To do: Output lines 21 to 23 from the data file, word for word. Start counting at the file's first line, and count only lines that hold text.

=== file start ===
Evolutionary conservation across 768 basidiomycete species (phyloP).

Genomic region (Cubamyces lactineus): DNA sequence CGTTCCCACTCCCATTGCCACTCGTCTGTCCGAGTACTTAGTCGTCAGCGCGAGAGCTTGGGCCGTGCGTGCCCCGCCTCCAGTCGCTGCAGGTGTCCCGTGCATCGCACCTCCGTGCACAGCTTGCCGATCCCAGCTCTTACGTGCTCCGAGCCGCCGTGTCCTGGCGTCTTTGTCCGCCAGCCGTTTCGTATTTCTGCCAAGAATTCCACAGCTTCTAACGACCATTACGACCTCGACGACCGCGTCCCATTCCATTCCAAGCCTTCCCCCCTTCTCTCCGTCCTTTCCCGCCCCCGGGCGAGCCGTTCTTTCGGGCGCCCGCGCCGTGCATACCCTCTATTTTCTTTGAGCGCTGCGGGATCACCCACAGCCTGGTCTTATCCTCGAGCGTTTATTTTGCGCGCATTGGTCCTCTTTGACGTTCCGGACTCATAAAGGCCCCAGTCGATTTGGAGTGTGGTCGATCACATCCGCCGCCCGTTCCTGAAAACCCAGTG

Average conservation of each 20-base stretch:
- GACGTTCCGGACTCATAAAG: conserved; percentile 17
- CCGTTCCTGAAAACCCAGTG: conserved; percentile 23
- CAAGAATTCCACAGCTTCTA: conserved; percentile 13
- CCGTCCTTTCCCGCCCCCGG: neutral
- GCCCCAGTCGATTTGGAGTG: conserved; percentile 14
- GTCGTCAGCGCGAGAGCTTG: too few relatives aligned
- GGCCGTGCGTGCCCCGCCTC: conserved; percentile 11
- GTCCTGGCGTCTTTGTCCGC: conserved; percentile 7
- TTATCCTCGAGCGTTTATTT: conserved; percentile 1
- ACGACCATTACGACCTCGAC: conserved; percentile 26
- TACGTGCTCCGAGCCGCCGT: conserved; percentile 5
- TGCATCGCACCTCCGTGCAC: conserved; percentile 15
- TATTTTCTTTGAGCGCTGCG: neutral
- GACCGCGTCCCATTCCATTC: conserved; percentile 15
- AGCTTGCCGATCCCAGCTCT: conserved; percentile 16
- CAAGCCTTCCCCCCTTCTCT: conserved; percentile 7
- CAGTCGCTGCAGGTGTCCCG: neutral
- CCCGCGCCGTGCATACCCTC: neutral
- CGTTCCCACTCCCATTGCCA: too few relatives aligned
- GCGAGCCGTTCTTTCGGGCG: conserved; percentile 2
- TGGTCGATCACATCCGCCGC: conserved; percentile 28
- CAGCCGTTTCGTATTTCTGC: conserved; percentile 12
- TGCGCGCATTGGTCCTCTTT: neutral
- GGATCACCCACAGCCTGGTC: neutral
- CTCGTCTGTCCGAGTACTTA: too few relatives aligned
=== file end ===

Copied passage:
- CCCGCGCCGTGCATACCCTC: neutral
- CGTTCCCACTCCCATTGCCA: too few relatives aligned
- GCGAGCCGTTCTTTCGGGCG: conserved; percentile 2